If you’ve been reading my posts for the last few months, you know I’ve been speaking out against censorship. Other have, too, like Bari Weiss: “How have we gotten here? How have we gotten to the point where having conversations about important scientific and medical subjects requires such a high level of personal risk? How have we accepted a reality in which Big Tech can carry out the digital equivalent of book burnings? And why is it that so few people are speaking up against the status quo?”

I hope you’ll join us by using your power of speech in the service of free speech.

© 2021 Steven Schwartzman

Written by Steve Schwartzman

July 3, 2021 at 4:38 AM

Kananaskis Range

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Mount Wintour

Three years ago today we spent time in the Kananaskis Range of the Canadian Rockies.

Opal Ridge, North Summit

Here are some of the majestic mountains we saw there. Thanks to Alberta Parks for identifying them.

Ribbon Peak

Lower Kananaskis Lake

Some happy aspen trees (Populus tremuloides) we saw along the way.

And here’s a relevant quotation for today:

  • Where do the highest mountains come from? I once asked. Then I learned that they come from out of the sea. The evidence is inscribed in their stone and in the walls of their summits. It is from the deepest that the highest must come to its height. — Friedrich NietzscheAlso Spracht Zarathustra (1883-91), Part III, Chapter 45. Translation by Graham Parkes, Thus Spoke Zarathustra (2005) p. 132.

© 2020 Steven Schwartzman

Written by Steve Schwartzman

September 11, 2020 at 4:54 AM

New Zealand: Cathedral Cove trees and textures

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Probably the most visited bit of nature on New Zealand’s Coromandel Peninsula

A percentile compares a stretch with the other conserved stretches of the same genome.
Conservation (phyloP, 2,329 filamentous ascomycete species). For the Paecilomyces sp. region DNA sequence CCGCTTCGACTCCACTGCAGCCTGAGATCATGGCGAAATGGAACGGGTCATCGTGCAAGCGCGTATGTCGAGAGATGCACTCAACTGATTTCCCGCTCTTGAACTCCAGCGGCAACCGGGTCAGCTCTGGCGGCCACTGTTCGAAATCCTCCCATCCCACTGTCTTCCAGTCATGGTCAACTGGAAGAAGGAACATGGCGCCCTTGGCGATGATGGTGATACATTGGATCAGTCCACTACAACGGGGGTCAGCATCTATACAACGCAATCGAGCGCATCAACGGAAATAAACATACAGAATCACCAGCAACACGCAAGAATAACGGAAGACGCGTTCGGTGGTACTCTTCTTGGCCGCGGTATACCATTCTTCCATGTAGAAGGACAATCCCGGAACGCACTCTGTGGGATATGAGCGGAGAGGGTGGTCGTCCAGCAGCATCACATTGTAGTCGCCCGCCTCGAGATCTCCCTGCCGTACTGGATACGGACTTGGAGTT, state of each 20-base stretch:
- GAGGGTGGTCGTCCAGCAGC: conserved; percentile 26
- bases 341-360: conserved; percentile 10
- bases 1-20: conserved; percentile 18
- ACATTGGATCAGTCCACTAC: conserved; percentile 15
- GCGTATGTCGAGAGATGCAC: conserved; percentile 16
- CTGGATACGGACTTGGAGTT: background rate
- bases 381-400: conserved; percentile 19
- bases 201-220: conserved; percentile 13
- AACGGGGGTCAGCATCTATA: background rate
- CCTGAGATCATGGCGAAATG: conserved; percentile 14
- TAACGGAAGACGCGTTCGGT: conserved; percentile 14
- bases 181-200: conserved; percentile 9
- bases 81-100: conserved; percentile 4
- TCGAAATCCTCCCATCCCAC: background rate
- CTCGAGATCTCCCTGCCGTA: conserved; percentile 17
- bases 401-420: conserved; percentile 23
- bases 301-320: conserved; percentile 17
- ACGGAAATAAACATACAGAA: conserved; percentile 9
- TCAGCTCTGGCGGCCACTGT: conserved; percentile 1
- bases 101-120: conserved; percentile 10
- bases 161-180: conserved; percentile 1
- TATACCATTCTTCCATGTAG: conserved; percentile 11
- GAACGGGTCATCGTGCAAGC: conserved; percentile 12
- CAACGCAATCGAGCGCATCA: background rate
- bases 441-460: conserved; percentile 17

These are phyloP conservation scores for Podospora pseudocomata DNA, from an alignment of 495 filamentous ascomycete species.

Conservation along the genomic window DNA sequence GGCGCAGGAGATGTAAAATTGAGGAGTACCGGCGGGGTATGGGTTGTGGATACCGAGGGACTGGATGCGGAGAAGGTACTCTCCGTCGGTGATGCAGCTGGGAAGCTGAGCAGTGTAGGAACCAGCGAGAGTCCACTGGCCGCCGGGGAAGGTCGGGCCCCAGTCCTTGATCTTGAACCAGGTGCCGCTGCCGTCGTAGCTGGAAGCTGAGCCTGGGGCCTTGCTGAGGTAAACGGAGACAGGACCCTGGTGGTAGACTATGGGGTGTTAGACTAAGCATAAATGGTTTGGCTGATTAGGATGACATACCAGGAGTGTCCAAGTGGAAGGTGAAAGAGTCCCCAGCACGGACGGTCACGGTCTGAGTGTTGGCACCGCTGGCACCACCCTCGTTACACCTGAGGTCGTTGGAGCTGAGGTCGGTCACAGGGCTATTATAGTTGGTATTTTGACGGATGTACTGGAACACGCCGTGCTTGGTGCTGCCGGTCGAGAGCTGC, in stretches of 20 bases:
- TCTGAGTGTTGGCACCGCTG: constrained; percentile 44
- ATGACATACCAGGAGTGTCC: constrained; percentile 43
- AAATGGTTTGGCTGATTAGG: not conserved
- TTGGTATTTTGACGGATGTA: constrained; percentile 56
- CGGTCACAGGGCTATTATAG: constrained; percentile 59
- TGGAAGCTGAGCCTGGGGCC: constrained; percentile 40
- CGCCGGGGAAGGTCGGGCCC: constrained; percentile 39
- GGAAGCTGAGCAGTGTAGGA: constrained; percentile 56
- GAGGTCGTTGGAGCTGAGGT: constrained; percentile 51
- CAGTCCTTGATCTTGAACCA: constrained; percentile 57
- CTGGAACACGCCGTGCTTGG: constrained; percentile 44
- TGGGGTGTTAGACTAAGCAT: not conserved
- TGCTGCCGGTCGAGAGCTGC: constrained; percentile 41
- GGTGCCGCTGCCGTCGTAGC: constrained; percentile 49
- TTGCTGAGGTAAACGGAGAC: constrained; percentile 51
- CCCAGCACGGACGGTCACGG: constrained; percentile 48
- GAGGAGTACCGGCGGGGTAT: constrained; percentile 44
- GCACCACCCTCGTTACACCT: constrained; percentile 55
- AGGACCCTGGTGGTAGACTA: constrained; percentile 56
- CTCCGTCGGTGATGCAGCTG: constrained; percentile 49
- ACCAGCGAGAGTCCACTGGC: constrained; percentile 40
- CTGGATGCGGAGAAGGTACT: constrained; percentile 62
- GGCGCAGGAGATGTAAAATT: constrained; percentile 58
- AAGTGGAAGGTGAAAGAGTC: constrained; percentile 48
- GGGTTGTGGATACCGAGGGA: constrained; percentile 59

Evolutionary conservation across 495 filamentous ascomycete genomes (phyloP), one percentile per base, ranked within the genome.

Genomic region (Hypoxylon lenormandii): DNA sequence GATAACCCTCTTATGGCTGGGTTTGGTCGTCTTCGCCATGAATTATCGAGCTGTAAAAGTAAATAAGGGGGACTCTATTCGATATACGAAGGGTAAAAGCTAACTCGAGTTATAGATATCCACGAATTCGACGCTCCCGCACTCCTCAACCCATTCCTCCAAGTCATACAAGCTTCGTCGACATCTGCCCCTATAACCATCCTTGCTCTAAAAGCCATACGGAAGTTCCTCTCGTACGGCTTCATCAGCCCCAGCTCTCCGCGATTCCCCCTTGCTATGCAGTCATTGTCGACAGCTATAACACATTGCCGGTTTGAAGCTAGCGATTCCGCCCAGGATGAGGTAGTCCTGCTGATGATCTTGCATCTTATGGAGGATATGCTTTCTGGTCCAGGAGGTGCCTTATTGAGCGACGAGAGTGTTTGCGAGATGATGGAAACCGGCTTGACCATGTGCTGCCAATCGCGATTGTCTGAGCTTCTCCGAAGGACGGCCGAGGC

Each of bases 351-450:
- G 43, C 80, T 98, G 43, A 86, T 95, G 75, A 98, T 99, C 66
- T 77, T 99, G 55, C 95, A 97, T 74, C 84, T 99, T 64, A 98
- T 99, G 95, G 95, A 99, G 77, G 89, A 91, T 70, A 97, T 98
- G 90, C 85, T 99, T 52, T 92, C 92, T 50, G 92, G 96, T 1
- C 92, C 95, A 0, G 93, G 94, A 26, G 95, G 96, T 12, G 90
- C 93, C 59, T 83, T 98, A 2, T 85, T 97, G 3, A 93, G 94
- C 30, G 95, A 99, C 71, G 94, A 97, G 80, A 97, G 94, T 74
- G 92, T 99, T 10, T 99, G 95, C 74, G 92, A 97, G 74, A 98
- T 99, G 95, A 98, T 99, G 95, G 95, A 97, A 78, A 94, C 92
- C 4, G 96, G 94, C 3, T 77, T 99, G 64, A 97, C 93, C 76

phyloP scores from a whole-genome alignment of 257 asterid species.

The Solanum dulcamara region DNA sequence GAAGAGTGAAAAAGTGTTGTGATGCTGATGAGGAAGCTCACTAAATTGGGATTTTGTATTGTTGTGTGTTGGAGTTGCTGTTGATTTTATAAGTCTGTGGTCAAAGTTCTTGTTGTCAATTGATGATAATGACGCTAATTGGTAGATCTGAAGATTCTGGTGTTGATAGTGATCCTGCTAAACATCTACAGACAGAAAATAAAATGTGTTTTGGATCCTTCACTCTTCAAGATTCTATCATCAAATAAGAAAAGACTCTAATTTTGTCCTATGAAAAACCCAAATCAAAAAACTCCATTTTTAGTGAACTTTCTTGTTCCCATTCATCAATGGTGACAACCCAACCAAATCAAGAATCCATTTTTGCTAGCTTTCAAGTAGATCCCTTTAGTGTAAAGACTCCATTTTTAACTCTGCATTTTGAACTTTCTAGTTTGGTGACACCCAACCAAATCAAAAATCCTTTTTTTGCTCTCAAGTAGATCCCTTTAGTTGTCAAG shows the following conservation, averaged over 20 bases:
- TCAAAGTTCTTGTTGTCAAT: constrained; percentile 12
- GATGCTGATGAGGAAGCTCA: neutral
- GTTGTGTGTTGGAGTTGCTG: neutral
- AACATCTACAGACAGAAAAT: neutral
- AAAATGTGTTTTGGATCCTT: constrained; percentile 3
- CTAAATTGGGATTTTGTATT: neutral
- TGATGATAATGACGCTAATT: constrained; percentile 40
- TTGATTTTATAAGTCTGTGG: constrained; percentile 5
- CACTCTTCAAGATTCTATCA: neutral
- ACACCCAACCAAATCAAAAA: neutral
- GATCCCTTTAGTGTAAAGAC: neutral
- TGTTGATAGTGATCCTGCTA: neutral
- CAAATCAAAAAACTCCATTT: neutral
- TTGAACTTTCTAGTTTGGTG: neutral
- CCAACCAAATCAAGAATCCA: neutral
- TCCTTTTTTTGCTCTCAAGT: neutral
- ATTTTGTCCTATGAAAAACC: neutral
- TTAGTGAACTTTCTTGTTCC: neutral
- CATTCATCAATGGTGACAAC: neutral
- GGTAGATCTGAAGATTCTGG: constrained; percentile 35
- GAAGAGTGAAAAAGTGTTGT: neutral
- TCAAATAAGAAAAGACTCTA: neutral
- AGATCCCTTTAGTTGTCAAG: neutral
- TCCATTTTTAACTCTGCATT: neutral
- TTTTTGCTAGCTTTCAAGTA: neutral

is Cathedral Cove, where we spent several hours three years ago today.

Leaning out over the cliff in the first photograph are pōhutukawa treesMetrosideros excelsa.

Me being me, I was taken with all the appealing rock textures.

I took dozens of pictures, of which you’re seeing a few.

© 2020 Steven Schwartzman

Written by Steve Schwartzman

March 7, 2020 at 4:51 AM

Sinuous leaf tip at the Bojo Nature Reserve on December 17th

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A close view at f/4 makes for a shallow depth of field.

© 2020 Steven Schwartzman

Written by Steve Schwartzman

January 27, 2020 at 4:45 AM

Bojo River

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On our trip to the Philippines we visited the Bojo [pronounced Boho] River Nature Reserve in Aloguinsan on the west side of Cebu. Local residents of what was (and still is) a fishing village have been recruited to guide eco-tours of the Bojo River, and that’s how Eve and I found ourselves on December 17th in a slender outrigger being paddled down the quiet river on a leisurely ride. What botanical purpose the “partially overlapping pancakes” serve in the second picture, I have no idea.

We approached the farthest point on the tour as we neared the place where the Bojo River empties into the Tañon Strait. The rocks on the river banks get steeper there, as the next three pictures confirm.

The “bathtub rings” in the final two photos show how much the river rises and falls with the incoming tide.

Eventually the water got choppy, and it probably wouldn’t have been safe to go farther in such a small boat.
In the distance we could see the island of Negros.

Upcoming posts will bring you more pictures from the Bojo River Nature Reserve.

©2020 Steven Schwartzman

Written by Steve Schwartzman

January 25, 2020 at 4:44 AM

Kawasan Falls

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On December 16th we crossed over to the west side of Cebu and went down to Kawasan Falls. It swarmed with tourists, the people who run it charge for every little thing, and the water has been partially diverted from the falls. Nevertheless, here are two views of the place, one vertical and the other horizontal, one full-length and the other truncated, one at a slow shutter speed and the other at a high shutter speed.

Here’s the area adjacent to the falls:

On the walk back I couldn’t help noticing a decaying palm frond in the river that flows out from the falls.

© 2020 Steven Schwartzman

Written by Steve Schwartzman

January 20, 2020 at 4:37 PM

Reptile-textured tree stump remains

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This reptile-textured tree stump fascinated me in
John Bryan State Park near Yellow Springs, Ohio, on July 21.

© 2019 Steven Schwartzman

Written by Steve Schwartzman

September 2, 2019 at 4:49 AM